(NEW YORK) -- A new study confirms what most suspect: smokers have a higher chance of dying from a sudden heart attack. But its other conclusion is more surprising: those who quit smoking could reduce their risk to levels approaching those who have never lit up.
Dr. Roopinder Sandhu of the University of Alberta in Edmonton, along with colleagues from Brigham & Women's Hospital and the Harvard School of Public Health in Boston, followed up with subjects over 30 years to examine the effects of smokers who quit.
They found that current smokers are more than twice as likely to suffer a sudden cardiac death (SCD) than those who have never smoked. Their research also suggests that as smokers quit, their chances of SCD decreased linearly over time “and was equivalent to that of a never smoker after 20 years of cessation.”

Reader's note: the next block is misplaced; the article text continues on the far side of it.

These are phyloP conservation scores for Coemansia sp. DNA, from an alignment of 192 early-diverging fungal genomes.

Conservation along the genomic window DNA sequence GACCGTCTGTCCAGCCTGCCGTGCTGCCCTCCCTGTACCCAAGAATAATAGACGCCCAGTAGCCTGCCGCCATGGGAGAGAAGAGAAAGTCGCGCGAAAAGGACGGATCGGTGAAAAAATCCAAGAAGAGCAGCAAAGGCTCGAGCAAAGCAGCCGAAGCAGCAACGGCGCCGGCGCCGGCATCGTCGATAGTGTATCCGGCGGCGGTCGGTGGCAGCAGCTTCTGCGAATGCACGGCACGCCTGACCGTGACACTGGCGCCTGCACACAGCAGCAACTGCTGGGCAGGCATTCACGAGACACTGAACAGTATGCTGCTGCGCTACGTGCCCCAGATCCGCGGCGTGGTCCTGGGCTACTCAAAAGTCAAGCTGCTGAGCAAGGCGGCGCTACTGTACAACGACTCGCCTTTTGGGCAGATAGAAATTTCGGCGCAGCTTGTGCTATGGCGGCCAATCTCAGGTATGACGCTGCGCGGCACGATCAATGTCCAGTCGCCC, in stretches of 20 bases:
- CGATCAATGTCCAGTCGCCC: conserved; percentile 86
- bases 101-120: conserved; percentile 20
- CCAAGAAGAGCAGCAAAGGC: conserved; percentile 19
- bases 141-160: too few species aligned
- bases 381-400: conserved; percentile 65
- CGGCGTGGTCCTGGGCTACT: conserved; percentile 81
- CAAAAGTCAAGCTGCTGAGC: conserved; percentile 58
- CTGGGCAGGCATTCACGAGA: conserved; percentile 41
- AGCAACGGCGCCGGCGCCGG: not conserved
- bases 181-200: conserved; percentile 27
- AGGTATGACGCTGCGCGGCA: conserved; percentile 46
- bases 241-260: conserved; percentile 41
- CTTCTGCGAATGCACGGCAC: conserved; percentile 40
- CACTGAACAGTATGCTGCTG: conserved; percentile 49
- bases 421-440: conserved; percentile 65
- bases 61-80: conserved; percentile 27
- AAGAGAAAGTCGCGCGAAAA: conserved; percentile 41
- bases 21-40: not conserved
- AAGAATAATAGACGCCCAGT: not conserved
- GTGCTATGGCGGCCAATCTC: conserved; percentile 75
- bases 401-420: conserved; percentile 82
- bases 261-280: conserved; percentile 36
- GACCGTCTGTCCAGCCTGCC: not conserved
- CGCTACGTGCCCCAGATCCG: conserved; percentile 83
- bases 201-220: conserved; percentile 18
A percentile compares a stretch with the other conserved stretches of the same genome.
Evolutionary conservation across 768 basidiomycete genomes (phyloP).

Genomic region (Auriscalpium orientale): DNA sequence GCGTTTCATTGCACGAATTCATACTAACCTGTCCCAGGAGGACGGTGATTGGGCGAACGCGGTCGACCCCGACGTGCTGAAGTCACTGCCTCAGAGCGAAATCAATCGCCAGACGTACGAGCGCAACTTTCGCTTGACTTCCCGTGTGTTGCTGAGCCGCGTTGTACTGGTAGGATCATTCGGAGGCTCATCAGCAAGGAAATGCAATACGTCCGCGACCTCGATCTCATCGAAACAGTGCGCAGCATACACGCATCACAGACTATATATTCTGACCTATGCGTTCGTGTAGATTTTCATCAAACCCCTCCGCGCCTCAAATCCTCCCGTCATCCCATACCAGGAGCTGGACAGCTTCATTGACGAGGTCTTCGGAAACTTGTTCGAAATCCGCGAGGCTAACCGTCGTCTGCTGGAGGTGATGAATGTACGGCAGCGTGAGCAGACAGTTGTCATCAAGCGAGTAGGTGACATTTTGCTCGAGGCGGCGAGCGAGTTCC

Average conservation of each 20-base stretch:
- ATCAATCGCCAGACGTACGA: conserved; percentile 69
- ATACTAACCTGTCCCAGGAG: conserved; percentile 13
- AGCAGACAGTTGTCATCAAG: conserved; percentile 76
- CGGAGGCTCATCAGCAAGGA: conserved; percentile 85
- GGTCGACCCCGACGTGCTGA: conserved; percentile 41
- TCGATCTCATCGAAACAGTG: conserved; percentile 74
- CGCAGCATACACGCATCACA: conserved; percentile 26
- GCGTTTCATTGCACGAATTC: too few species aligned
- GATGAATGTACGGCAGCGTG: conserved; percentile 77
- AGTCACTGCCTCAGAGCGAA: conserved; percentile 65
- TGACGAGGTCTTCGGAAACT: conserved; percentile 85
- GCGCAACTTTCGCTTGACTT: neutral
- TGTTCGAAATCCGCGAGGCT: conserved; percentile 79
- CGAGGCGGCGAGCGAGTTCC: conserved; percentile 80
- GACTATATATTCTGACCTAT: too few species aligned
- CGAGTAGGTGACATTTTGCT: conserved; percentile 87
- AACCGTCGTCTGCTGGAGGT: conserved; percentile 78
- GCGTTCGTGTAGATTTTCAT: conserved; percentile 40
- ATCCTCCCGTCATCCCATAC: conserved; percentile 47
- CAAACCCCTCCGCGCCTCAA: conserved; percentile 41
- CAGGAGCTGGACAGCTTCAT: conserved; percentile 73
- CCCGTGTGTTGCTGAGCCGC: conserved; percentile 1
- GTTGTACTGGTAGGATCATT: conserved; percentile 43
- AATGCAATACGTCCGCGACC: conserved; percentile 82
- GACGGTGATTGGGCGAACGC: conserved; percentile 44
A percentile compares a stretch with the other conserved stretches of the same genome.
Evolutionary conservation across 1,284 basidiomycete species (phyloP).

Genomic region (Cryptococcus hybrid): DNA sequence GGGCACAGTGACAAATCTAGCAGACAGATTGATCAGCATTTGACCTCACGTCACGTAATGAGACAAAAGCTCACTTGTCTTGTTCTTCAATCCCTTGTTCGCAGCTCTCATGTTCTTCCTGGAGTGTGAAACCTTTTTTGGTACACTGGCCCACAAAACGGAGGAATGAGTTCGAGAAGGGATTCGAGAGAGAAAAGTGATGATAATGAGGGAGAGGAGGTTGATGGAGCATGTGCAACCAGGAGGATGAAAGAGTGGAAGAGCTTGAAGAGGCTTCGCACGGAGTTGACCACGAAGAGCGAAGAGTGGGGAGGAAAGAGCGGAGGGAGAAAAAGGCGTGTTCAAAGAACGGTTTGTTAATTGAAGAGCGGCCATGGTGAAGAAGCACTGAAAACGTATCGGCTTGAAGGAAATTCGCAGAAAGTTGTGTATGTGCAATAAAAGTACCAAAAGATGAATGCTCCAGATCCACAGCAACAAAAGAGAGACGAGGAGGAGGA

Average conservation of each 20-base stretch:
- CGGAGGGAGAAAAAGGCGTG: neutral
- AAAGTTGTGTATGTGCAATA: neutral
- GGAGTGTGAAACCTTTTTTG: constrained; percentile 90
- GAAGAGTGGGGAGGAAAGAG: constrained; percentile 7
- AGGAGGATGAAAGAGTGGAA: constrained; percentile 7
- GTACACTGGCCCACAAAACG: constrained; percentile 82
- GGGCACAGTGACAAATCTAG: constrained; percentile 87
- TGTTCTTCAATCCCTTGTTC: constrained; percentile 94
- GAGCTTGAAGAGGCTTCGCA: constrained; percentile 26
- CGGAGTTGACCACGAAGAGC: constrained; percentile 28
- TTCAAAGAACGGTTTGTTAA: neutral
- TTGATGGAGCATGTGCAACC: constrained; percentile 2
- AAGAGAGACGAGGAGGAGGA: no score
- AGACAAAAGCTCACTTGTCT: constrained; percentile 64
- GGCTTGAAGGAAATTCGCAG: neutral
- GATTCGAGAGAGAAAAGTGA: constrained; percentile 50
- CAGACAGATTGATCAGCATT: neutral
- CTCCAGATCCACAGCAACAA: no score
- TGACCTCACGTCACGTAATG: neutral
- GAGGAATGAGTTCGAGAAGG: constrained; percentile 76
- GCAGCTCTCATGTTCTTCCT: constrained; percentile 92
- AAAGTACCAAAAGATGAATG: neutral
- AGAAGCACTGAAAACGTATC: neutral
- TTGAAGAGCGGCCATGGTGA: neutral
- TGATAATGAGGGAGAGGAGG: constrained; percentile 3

When compared with “never smokers,” even a small amount of cigarettes -- 1 to 14 per day -- increase the risk of SCD, says the study, published online in Circulation: Arrhythmia and Electrophysiology on Tuesday.
According to the Sudden Cardiac Arrest Foundation, approximately 250,000 Americans die each year from sudden heart attacks. Ten percent are under the age of 40.
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